In the years since, public housing has been virtually abandoned, while government has tried with considerable success to direct vast flows of capital into the private housing market. Even by the late 1960s, it was becoming obvious that central city housing projects (except for some senior citizen projects) were hellholes, and in time we saw the spectacle of the current Mayor Daley pulling down the Robert Taylor high-rises his father had built a generation or so before. (The late Mayor Daley, incidentally, wanted to build low-rise housing instead, because he foresaw that the high-rises would be a bad place to raise children; he couldn't get enough money from the feds to do so.) Since the late 1960s or early 1970s, government has been placing public housing-eligible households in scattered rentals throughout metro areas through the Section 8 program. But Section 8 seems to have had a dreadful effect: increasing crime in heretofore low-crime areas, as Hanna Rosin reports in the summer Atlantic. Public housing advocates used to say that bad housing degraded its tenants; Rosin makes it plain that something like the opposite is the case, that bad tenants degrade housing and neighborhoods.
In recent years, politicians of both parties have wanted to encourage homeownership. The securitization of mortgages by Fannie Mae and Freddie Mac have contributed to that; so did government-encouraged subprime lending. In addition, in the months and years after September 11, low interest rates—so low that they were below zero in real terms at some points—encouraged home purchases, and in a period of increasing unemployment and low stock prices the prime engine of growth seems to have been the housing sector, with homeowners refinancing their mortgages and converting the wealth they had accumulated in housing values into cash for consumption or investment. All of this worked out fine so long as housing prices held up; when they started to fall, due to oversupply or to subprime and other mortgage defaults, we suddenly faced a macroeconomic problem. I think it may be wise to think of the bursting of the housing bubble as an aftereffect of September 11: Housing kept the economy growing for several years, but the resulting oversupply resulted in something of a crash. Our economy has proved, as Peter Wallison says, very resilient. But not totally so.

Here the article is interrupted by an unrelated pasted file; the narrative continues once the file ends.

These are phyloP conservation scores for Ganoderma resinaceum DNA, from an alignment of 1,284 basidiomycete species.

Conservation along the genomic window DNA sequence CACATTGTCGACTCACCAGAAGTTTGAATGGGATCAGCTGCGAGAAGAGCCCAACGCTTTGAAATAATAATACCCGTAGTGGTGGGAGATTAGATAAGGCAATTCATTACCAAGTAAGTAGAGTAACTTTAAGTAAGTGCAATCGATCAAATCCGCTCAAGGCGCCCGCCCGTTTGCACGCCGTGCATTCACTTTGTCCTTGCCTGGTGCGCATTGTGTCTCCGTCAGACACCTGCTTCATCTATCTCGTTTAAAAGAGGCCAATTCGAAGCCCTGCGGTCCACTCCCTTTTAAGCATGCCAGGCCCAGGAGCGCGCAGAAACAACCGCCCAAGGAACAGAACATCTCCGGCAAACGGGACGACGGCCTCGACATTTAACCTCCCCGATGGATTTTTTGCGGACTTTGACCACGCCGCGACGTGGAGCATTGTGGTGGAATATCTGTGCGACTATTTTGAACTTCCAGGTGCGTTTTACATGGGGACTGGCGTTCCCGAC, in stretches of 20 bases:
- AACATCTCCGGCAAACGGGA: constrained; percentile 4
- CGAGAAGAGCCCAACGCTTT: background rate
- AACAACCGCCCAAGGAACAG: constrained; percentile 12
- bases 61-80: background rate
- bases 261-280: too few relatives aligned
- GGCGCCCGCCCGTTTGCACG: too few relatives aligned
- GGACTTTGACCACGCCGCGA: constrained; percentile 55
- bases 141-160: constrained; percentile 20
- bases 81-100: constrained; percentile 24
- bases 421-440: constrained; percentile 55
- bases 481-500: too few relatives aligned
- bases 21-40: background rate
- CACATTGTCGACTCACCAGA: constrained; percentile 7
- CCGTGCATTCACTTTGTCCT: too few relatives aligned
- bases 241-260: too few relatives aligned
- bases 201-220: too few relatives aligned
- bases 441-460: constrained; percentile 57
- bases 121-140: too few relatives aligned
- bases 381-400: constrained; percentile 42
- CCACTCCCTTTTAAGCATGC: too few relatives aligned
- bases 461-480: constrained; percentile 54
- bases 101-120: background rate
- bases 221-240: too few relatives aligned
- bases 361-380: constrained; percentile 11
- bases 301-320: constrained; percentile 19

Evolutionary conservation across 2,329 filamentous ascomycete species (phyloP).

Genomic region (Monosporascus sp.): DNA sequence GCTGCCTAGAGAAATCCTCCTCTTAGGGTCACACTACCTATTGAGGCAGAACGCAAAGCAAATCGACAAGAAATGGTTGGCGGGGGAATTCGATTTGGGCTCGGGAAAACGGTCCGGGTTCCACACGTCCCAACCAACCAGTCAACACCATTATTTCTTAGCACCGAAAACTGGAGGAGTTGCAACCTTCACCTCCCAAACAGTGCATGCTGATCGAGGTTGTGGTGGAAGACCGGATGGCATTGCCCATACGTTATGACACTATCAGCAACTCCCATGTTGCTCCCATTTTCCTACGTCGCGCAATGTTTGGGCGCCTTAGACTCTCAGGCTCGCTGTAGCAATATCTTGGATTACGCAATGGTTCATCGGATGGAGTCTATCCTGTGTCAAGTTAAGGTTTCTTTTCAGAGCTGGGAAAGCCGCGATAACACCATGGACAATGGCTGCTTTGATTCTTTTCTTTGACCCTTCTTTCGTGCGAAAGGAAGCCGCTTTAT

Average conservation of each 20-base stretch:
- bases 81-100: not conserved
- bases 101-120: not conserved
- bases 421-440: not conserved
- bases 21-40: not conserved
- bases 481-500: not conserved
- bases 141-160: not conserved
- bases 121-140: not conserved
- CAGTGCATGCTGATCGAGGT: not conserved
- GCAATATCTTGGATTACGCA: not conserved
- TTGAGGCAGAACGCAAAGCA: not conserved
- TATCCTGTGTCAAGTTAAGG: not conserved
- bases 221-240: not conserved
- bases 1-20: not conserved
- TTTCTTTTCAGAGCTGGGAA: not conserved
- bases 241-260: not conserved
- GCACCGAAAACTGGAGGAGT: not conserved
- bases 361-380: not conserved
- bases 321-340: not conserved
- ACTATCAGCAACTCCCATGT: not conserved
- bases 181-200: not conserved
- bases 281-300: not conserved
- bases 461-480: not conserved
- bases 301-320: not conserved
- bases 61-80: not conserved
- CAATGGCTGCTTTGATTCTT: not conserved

Finally, let me recommend The World Is Curved: Hidden Dangers to the Global Economy by David Smick. He started off as an adviser to Jack Kemp in the 1970s and in the 1980s set up an economic consulting business with former Fed Vice Chairman Manuel Johnson. Smick is a leading Fed-watcher, and the book is full of interesting observations he has made over the years as well as his analysis of where the world economy is now and where it may go in the future.